Support » Networking WordPress » New Theme Development for Multisite – Do's & Dont's?

  • Resolved gmurray96


    I have a new theme I’ve designed (as a PSD) that needs to be developed as a Multisite theme, which will be used for 50 client sites (very basic, brochure-style sites…nothing complex). My biggest concern is to have the most stable and secure theme as possible. One that can be the best it can be to withstand the potential pitfalls of breaking during WP and plugin updates.

    I won’t shortcut quality when hiring a developer, so I’m making the assumption that code will be well written. I also plan on hiring someone who knows Multisite well, to do updates, in case something eventually breaks. Since I’m not a developer, I hope I expressed these question well enough so I don’t embarrass myself too much.

    A) Should I have a preference if the site is developed with a framework (Genesis, Bootstrap, etc…) or if it’s written without a framework (just HTML5/CSS3/media-queries, etc…)? On one hand, I think a framework will present another layer or potential update issues, but on the other hand, I wonder if a well established framework (like Genesis) produces a more stable theme.

    B) If a feature can be hard-coded vs using a plugin, is that a better option for long-term stability and security?

    C) If you were to give me a few important tips that I should articulate to my developer, to create the most stable and secure theme for Multisite, what would you suggest?

    Thank you.

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  • Photoshop? It doesn’t work too well for theme development because modern themes are dynamic. It’s OK as a conceptual starting point, but I’d suggest that you move on from it early in the development process.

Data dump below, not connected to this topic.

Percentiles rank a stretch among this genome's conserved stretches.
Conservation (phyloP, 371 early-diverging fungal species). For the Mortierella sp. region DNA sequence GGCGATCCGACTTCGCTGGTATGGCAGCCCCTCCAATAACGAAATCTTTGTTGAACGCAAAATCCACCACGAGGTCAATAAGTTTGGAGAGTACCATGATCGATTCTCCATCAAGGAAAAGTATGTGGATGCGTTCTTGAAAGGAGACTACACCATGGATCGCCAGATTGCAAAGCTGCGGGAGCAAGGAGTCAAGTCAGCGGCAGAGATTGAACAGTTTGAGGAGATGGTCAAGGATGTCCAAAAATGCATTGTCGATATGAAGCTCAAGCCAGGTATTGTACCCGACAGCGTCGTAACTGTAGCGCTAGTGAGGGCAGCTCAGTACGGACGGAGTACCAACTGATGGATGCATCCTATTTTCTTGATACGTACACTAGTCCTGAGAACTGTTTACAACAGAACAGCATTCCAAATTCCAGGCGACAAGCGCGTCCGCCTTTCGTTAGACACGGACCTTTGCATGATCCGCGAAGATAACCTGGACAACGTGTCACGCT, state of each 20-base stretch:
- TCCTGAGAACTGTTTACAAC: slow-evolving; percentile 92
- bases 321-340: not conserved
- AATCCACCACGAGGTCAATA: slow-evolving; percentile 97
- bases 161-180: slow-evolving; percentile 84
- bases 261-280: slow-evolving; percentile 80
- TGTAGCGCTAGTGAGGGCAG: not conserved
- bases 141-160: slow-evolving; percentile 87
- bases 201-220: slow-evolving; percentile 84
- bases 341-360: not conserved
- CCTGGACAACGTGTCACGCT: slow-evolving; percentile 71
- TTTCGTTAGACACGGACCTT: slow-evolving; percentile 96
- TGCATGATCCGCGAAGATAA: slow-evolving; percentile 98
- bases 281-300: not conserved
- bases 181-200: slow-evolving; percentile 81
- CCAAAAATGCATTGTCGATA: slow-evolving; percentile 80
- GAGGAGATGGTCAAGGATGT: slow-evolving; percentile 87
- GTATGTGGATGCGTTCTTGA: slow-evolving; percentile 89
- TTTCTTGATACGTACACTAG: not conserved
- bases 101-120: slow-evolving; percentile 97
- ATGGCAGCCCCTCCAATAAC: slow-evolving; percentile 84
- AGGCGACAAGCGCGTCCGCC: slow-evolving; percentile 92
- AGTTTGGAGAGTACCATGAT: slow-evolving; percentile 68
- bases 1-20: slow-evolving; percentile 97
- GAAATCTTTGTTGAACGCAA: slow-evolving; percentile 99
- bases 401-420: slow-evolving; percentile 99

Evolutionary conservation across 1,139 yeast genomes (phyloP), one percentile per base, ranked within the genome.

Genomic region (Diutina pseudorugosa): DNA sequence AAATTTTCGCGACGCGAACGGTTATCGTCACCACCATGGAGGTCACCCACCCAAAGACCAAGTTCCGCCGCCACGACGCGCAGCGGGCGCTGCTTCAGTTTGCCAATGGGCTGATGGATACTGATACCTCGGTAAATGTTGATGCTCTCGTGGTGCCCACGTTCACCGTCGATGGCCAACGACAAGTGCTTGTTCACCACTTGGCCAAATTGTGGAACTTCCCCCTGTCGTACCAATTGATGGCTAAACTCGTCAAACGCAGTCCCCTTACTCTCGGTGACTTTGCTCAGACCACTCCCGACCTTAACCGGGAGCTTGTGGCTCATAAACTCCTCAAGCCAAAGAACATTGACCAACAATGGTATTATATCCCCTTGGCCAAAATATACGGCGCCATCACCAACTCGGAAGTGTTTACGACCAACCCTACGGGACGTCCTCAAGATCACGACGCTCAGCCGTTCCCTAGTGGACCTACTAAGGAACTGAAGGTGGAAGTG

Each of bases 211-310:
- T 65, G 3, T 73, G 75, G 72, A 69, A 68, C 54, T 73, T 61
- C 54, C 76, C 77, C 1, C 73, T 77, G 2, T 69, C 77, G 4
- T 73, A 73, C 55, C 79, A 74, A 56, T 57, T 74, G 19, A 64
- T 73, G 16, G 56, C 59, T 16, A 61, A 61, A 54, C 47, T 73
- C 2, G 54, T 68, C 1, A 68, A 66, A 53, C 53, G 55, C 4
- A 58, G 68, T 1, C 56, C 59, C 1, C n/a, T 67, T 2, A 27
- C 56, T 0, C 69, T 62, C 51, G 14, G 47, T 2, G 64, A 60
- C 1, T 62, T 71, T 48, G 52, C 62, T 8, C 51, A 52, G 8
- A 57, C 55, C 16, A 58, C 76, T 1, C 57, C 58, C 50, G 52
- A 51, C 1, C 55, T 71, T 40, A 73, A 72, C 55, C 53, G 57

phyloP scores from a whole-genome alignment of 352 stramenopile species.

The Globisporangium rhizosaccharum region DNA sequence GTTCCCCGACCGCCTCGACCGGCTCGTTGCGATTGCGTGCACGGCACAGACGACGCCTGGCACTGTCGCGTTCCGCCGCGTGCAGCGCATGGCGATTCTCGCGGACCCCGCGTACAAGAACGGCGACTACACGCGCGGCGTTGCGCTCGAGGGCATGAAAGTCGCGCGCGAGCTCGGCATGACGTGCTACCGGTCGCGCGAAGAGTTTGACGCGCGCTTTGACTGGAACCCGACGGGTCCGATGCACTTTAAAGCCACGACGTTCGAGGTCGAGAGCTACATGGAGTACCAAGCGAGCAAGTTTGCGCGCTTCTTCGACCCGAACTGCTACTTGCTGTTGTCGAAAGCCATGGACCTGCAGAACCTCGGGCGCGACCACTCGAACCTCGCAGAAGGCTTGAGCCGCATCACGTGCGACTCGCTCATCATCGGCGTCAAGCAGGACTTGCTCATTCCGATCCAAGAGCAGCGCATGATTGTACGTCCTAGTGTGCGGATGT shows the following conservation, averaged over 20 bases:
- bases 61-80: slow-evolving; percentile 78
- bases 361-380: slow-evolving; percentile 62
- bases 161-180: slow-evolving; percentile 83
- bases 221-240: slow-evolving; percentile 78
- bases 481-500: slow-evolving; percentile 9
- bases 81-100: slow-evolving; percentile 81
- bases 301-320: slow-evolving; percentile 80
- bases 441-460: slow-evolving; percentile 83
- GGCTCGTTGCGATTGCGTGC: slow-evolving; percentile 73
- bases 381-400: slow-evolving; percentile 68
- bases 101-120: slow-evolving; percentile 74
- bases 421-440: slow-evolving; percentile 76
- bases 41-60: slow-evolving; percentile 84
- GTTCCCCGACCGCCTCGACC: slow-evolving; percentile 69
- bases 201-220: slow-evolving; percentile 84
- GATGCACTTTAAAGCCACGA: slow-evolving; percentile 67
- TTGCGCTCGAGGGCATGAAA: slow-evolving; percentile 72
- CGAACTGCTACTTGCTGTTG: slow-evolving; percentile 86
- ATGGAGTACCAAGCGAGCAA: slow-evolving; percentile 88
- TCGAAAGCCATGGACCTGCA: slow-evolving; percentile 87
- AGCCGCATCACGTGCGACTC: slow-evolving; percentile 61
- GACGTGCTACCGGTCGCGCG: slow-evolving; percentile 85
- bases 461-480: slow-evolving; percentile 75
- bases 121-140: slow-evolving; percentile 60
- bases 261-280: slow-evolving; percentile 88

The “potential pitfalls of breaking during WP and plugin updates”. I’ve never seen that happen. Can you give some examples that justify your fears?

    A) I suppose the established frameworks and your high-quality developer will test extensively against betas and version releases long before going live with any update, so I can’t see what difference it makes. For the “very basic” sites that you plan, a framework might not be worthwhile.

    B) I don’t understand the distinction between “hard-coded” and “plugin”. Your high-quality developer will know not to mess with WordPress or framework code, if that’s what you mean.

    C) Your high-quality developer might not appreciate “tips” from a forum. It might be better to give real examples of unstable or insecure themes and make it clear that you do not want that kind of trouble.

    Thanks, Rod. I agree Photoshop is not a development tool. But, I’m just an online marketer, small business owner and graphic designer. I have to count on developers to turn my design into code.

    I’ve been able to ease my (WP and plugin) update fears through more research. I have also come to understand that using popular (well documented and reviewed) plugins is a better option than hard-coding into the theme code, because of potential problems when the theme gets updated every couple years.

    My only question that still remains (after additional research) is should I have the site built using the Genesis framework or without (bare-bones roll your own with HTML/CSS/jQuery). Even though my sites are really simple and straight-forward, the majority of the opinions I’m getting recommend Genesis, because stability and security is so important to me.

Viewing 2 replies - 1 through 2 (of 2 total)
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